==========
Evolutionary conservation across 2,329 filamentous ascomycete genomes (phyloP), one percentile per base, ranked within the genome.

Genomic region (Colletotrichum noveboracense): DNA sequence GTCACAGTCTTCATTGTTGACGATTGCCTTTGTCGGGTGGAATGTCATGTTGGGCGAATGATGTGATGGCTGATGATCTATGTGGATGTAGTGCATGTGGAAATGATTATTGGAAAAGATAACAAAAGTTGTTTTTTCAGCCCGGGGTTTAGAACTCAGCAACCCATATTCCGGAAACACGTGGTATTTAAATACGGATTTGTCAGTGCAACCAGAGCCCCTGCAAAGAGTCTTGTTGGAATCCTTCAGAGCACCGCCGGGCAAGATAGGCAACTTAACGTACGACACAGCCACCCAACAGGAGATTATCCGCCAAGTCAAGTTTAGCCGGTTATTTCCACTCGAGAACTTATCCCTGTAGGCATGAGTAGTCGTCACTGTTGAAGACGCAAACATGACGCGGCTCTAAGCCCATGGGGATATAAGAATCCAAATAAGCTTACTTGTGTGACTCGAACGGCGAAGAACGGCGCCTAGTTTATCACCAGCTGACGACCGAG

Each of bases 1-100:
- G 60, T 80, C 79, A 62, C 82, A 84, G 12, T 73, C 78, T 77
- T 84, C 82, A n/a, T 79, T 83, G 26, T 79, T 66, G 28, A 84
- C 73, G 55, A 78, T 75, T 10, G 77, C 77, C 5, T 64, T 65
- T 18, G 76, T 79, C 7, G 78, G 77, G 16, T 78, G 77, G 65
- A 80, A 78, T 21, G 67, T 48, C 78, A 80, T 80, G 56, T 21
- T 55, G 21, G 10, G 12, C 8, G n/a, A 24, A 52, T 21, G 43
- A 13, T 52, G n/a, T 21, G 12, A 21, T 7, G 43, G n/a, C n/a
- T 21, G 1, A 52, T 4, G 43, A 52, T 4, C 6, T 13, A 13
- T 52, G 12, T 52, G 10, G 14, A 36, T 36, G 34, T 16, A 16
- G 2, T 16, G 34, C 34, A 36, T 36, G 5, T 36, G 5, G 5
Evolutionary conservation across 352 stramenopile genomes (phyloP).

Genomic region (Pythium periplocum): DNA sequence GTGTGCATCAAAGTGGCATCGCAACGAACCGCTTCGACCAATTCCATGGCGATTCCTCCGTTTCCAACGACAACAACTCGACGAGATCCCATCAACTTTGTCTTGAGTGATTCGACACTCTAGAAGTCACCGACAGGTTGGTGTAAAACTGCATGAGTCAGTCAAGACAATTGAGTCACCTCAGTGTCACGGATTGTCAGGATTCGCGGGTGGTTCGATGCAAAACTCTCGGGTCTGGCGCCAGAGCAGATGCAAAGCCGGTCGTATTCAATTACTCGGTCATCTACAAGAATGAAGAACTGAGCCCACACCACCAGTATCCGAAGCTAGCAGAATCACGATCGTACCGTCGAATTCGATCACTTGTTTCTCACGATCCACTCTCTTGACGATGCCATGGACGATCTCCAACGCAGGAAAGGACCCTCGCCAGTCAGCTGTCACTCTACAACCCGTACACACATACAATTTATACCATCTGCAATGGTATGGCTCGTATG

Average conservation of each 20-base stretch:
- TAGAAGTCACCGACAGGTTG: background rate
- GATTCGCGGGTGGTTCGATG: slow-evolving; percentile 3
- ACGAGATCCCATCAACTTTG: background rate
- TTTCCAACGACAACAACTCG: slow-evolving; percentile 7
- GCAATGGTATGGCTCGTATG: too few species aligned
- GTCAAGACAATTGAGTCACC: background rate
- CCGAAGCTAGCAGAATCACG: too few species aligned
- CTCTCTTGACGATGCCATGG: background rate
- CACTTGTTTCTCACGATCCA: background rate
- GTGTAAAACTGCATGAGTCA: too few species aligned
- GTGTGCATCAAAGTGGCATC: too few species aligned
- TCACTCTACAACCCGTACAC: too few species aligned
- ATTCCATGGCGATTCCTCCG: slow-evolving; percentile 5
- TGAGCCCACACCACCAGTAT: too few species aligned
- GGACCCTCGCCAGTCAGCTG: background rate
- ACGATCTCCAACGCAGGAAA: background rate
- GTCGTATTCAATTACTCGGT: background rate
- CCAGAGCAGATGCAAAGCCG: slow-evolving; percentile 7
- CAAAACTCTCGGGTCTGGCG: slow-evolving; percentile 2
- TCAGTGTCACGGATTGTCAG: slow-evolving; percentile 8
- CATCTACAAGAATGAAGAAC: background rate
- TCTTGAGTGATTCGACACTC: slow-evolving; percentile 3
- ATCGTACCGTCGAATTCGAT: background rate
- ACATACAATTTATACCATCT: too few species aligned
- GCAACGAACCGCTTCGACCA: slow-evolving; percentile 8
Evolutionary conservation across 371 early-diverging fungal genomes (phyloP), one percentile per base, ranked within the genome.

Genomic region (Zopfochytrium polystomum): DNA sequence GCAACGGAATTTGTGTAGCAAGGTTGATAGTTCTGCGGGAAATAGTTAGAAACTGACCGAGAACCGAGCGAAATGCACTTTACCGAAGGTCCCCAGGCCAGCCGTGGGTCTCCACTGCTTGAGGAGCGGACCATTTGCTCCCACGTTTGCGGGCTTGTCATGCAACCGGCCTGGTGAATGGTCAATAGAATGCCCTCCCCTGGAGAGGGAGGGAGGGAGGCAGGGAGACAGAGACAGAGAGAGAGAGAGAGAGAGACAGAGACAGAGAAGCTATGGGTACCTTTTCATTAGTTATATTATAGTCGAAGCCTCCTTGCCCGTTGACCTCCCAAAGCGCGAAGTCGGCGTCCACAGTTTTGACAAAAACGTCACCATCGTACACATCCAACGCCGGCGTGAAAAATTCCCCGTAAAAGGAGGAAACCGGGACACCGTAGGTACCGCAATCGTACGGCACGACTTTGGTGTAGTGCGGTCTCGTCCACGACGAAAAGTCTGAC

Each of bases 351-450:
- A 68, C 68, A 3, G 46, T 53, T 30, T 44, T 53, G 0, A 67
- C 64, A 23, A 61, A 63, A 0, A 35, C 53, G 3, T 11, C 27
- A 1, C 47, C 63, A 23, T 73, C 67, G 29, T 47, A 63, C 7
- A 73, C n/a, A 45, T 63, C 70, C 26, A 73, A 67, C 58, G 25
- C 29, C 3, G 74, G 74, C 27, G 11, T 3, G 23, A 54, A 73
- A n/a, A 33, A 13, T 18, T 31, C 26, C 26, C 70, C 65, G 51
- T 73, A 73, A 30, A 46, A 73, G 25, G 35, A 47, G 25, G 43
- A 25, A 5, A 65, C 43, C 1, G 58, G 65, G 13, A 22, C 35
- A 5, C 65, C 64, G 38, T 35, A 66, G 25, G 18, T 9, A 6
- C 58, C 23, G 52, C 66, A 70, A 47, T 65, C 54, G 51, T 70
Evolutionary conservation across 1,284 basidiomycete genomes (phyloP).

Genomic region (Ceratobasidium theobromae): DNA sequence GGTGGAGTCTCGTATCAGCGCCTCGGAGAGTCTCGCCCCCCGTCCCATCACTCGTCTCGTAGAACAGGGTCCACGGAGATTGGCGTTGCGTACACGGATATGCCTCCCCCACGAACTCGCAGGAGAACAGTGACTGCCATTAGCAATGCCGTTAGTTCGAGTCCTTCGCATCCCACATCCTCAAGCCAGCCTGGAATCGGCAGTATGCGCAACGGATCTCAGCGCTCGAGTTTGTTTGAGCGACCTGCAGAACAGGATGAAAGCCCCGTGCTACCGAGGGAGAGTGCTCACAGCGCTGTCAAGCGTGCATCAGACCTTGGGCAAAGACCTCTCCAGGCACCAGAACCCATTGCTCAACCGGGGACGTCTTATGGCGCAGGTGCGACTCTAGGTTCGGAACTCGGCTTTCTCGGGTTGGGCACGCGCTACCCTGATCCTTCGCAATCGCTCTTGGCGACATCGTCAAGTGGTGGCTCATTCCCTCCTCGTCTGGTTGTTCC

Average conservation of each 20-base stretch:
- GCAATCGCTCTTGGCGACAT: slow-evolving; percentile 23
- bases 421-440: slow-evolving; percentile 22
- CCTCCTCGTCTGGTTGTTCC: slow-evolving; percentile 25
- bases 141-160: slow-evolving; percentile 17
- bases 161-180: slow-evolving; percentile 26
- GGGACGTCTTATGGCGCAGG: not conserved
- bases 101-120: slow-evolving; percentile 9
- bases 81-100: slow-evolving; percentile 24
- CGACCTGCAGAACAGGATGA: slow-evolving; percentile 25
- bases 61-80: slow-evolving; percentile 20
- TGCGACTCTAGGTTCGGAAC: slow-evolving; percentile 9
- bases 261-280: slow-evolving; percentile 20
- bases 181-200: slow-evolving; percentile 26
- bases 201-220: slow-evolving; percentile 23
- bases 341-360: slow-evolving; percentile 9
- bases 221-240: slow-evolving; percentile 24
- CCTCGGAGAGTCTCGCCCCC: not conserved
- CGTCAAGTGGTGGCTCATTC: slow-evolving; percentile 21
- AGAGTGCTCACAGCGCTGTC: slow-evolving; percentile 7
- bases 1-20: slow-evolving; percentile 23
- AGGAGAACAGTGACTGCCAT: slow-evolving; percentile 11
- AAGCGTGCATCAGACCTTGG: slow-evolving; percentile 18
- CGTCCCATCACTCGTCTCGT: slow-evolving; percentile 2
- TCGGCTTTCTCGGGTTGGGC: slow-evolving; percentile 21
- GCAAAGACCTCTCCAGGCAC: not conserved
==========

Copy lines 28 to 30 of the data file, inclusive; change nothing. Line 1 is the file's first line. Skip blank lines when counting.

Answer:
- TCACTCTACAACCCGTACAC: too few species aligned
- ATTCCATGGCGATTCCTCCG: slow-evolving; percentile 5
- TGAGCCCACACCACCAGTAT: too few species aligned